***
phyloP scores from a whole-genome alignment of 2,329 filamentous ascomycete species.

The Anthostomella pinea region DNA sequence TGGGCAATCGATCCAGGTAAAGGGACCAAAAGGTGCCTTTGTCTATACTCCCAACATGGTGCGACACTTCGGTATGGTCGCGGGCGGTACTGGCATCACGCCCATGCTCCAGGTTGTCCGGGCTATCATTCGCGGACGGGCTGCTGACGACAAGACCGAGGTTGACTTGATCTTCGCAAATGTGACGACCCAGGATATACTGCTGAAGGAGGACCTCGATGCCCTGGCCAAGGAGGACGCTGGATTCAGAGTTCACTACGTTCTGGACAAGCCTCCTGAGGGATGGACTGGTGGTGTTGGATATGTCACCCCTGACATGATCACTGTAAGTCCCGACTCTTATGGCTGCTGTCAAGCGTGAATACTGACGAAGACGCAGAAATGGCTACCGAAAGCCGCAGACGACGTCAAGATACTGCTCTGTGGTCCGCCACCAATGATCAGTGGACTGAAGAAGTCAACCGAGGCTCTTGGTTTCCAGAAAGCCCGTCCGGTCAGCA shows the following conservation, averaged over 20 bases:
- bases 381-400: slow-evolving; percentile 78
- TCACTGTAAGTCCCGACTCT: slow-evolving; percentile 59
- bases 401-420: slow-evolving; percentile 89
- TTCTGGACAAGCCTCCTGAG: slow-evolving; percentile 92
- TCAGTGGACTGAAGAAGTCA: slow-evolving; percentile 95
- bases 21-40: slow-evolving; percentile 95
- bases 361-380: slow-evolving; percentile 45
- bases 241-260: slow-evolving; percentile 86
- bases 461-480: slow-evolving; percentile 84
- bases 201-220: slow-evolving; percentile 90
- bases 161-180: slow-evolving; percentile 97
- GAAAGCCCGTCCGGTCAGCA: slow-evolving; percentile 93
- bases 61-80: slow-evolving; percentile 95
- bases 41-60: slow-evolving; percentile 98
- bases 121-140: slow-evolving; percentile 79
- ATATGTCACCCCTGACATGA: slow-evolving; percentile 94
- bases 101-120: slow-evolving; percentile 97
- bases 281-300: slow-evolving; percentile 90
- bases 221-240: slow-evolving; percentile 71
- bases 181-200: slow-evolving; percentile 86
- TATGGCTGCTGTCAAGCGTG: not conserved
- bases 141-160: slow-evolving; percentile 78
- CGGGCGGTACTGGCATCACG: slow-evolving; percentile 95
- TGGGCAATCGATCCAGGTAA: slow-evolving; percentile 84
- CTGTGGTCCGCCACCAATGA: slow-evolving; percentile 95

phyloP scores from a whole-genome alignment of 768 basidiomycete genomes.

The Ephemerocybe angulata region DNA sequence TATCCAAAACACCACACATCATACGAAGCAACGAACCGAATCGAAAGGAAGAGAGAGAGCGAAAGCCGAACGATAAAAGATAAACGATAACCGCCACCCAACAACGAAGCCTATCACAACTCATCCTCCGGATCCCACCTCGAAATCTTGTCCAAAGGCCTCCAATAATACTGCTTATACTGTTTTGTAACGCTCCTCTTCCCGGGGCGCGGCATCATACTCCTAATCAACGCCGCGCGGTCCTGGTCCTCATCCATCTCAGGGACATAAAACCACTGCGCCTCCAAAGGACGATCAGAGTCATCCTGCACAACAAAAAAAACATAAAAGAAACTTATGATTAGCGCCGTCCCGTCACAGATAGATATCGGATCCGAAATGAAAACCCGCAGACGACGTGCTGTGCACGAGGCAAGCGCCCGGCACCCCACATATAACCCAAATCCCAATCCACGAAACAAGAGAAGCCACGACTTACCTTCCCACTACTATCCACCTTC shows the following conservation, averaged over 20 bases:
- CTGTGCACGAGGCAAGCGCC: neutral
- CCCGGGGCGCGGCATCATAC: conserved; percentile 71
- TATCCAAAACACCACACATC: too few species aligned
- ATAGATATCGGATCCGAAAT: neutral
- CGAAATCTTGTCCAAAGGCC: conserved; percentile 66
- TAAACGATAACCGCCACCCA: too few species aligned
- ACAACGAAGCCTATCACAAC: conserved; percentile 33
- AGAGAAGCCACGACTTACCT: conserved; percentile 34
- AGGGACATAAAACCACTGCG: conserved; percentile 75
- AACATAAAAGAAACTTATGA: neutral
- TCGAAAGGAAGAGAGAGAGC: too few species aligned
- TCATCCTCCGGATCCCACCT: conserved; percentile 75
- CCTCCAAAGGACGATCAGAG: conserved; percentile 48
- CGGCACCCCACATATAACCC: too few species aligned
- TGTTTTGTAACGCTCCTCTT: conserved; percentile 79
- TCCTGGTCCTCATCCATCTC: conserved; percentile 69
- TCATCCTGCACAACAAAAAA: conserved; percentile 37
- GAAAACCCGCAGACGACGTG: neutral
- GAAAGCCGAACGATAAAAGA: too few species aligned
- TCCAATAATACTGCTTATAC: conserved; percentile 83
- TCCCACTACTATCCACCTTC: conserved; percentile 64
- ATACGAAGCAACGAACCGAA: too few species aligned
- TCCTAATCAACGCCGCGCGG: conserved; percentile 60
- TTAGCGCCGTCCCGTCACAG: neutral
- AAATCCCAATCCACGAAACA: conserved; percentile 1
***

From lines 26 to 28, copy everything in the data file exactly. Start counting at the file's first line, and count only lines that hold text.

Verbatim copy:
- TGGGCAATCGATCCAGGTAA: slow-evolving; percentile 84
- CTGTGGTCCGCCACCAATGA: slow-evolving; percentile 95

phyloP scores from a whole-genome alignment of 768 basidiomycete genomes.